Finally, one design among many possible ones is chosen and launched into production.

As an example, Christopher Alexander takes a kettle that in addition to the above general requirements has to satisfy some particular utilitarian requirements:

            a comfortable handle,
            sufficient capacity,
            access to the inside,
            good heat transfer to the water,    
            slow cooling down,  etc.

Thus, the handle and the heat transfer requirements can only be reconciled if the handle and the kettle are made of different materials, which increases complexity and jointing.

It is difficult and not always possible to find the relations between requirements, quantify them, and reconcile and the book shows how to do that on a few examples.

Reading Christopher Alexander, I felt a resistance of an individualist to his method.

There are at least three categories of kettles: cheap , upscale, and designer ones with different sets of requirements. The designer kettle is a piece of art and art is irrational. Its main requirement is to impress and entice the customer into buying. For that matter, any creation of a designer has the commercial success as the ultimate overriding requirement.

Alexander's approach reminded me of the Stanislavsky method ("system")  in scenic art.
Konstantin Stanislavsky believed that the actor should rely not on inspiration and mood but on a tool kit of standardized and honed techniques to display credible human emotions and behavior. One of his goals was to spare the actor of premature exhaustion.

I don't want to be cynical, but both methods, together with the host of modern combinatorial writing and other "how to" techniques, seem to cater to the general spirit of mass production in the twentieth century.  That one can create only by violating systems and methods is theory while money is reality. The democracy of Things dictates the ideology that is incomparably harder to fight than the political dictatorship. To cross the swords with the invisible hand is a pretty hard task even for a fairy-tale knight.

All that does not invalidate Alexander's concept. It contains a deep idea of stress as criterion for selection of viable versions among all possible ones. Moreover, it fits smoothly into the much more general framework of  Ulf Grenander's Pattern Theory.  The entries in Alexander's forms are Grenander's generators and the lines are bond couples of Pattern Theory ( Essay 18 ).  Instead of stress, Grenander attributes probability to bond couples and configurations.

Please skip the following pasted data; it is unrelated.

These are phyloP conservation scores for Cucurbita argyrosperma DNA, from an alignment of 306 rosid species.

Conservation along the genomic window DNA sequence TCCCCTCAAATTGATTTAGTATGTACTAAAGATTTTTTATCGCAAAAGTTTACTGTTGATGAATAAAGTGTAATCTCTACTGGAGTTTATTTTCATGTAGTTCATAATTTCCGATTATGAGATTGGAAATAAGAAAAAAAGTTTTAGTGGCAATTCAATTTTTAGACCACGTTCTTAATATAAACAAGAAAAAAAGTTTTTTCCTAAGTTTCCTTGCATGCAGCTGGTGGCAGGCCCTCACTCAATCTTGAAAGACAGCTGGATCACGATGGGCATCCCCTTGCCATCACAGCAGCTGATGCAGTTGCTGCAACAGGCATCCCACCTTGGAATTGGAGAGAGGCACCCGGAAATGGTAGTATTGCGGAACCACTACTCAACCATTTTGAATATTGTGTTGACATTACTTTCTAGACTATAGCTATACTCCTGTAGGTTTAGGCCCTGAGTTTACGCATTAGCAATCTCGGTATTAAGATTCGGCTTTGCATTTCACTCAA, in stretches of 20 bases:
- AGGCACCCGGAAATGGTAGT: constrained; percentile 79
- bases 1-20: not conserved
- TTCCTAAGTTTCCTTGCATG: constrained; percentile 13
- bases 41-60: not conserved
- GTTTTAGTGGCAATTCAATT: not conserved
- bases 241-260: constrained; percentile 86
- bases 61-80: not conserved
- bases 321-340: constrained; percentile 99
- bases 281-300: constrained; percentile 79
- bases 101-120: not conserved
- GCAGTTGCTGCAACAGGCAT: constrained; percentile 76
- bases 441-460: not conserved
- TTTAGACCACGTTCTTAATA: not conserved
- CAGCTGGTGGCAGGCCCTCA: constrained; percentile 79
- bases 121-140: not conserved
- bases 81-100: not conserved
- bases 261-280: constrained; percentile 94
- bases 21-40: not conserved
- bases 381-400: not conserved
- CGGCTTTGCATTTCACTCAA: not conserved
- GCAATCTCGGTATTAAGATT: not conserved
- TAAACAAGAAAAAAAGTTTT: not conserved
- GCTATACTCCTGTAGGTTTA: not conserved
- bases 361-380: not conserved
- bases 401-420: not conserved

is also Alexander's signature term and logo. The enthusiasts of his theory speak about PATTERNS movement, there is Patterns Web Page and such epithets as "a deeply spiritual work" make me feel my individualism as a cast over a broken arm.

Pattern theories of Christopher Alexander and Ulf Grenander were applied to pattern software .

We can now climb a step up and look again at the Everything as dots connected with lines. This time, however, I will be interested in the aspect of change more than in anything else.

Writers, like Graham Greene ( Essay 22 ), follow the laws of nature but are not constrained by them. They select the plot out of thousands other possible versions. The misfits in the final text are minimized in the eyes of an author of Greene's caliber. The author sets his or her own requirements. The editing of the text is not constrained by physical laws of nature either.

On the contrary, the world outside human mind and virtual reality is mostly impossible. What exists has been selected from countless other configurations of the world, among which the spilled water gathers in the glass and a person hits three lottery jackpots in a row (or even one). The laws of physics, biology, and probability leave only a limited number of safe passages from the present to the future moment. What can have a large number of outcomes is mostly as irrelevant as the biographies of the strangers in the street crowd. When we say "a matter of life and death," there are only two outcomes.